Maria and Johnson (No Surnames)
Although the Oregon Provisional and Territorial government had laws prohibiting slavery, they were not enforced and there were many legislative proposals designed to protect “slave” property in the territory.
The probate record of an early Polk County resident, Richard Linville, included this note:
“As it is my intention to live with my son Harrison Linville and he will probably be burdened with my property and myself in my declining years I hereby will and bequeath to him his heirs or legal representative, at my demise all right I may have in my two slaves called Maria and Johnson now in Oregon and I hereby revoke and alter any part of my forgoing will that may conflict with this codicil.”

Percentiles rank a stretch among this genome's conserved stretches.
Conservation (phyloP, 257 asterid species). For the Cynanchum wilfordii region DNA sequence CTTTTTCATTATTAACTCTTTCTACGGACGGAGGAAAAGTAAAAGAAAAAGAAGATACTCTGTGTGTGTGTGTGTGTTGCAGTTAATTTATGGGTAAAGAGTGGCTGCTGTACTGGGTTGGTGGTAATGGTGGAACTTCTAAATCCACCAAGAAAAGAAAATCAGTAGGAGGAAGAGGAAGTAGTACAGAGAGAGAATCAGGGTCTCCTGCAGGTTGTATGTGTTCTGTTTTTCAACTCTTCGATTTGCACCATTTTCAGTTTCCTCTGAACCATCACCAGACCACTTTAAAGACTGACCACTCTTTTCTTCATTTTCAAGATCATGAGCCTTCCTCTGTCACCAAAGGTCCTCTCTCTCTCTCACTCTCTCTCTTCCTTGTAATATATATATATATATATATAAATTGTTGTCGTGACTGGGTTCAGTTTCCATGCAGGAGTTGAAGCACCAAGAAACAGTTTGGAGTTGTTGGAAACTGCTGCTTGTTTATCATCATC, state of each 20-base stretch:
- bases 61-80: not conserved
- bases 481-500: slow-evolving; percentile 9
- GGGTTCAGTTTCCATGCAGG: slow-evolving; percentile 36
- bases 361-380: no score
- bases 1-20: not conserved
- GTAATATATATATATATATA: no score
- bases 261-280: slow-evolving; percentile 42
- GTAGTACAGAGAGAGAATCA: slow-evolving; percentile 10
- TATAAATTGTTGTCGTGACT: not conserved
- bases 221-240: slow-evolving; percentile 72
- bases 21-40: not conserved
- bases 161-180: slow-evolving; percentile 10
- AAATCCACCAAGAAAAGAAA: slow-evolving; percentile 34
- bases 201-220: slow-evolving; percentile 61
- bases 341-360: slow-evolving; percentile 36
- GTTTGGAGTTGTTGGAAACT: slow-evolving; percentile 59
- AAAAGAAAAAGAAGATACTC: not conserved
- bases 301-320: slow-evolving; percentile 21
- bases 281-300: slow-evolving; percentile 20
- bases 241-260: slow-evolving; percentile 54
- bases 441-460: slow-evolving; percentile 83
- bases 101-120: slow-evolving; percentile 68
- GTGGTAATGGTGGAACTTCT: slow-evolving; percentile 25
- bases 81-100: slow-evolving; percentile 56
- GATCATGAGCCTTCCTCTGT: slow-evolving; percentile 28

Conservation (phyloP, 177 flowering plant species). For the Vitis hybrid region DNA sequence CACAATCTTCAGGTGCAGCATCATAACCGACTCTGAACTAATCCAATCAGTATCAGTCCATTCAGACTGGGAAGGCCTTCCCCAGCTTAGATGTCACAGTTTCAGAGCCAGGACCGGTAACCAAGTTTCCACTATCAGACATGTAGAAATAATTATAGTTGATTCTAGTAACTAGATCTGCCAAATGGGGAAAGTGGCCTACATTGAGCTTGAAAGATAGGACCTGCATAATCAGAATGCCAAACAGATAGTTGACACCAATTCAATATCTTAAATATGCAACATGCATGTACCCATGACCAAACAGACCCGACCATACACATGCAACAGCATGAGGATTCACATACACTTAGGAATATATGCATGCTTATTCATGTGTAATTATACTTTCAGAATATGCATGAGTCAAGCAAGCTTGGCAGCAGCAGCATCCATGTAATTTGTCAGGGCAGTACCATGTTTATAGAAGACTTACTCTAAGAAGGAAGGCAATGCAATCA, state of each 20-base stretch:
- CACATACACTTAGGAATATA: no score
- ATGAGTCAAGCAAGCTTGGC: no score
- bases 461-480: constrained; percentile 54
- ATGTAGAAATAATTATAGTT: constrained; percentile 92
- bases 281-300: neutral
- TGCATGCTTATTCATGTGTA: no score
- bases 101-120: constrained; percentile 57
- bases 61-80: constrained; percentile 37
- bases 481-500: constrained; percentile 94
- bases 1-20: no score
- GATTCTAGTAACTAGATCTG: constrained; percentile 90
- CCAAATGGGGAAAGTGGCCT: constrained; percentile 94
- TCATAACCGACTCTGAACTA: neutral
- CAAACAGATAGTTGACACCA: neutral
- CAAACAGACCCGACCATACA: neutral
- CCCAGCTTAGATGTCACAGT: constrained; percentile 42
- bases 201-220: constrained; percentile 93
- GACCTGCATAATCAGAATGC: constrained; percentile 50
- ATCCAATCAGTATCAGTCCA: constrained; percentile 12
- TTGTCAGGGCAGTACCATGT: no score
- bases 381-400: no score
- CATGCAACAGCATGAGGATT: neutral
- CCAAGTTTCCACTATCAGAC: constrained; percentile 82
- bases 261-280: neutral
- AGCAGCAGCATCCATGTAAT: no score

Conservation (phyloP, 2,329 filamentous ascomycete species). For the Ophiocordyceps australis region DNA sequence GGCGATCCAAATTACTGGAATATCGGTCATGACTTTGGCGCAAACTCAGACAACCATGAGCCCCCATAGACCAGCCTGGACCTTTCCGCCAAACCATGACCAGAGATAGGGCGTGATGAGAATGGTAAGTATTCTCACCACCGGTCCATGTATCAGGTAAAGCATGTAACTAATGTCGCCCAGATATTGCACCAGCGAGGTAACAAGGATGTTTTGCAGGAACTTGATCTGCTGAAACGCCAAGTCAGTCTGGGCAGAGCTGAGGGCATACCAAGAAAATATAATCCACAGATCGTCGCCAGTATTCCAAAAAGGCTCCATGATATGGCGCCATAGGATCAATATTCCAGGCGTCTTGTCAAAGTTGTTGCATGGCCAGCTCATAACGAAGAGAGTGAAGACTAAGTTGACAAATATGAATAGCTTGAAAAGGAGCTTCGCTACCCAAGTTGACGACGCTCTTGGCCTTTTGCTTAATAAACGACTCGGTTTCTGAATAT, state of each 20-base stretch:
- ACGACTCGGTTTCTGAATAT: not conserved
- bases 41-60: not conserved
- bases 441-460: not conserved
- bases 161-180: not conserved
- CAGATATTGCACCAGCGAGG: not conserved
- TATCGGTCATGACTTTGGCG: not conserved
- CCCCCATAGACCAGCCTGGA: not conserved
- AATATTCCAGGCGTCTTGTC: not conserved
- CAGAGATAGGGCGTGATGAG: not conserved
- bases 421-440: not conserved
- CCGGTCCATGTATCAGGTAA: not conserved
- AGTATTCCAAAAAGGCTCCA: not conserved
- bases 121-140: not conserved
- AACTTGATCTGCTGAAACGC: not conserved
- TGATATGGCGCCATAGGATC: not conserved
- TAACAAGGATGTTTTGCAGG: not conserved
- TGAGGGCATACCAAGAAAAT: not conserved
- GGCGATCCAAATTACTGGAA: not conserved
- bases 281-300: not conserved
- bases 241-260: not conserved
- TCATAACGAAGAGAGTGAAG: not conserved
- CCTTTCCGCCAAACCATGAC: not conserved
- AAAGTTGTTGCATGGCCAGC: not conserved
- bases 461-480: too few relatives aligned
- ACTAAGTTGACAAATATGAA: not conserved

The will and codicil were written prior to Oregon becoming a territory, so federal law later would have confirmed Linville’s right to possess slaves in Oregon based on the United States Supreme Court’s “Dred Scott Decision.”
Because of the lack of information, it is difficult to determine the exact identities of the two slaves mentioned in the will. The 1850 census entry in Polk County shows the Harrison Linville family with a William Johnson, age 11, in the household. There is no indication of race for William so it is difficult to determine if this is the Johnson mentioned in the will. A Maria Scott is also found in the 1850 Polk County census living in the household of Robin Holmes. Again there is no indication of race and there is evidence to point to this Maria being the widow of Scott, the “slave” who died in an accident while returning from California. Whether Maria Scott is the same Maria referred to in the Linville document remains unresolved.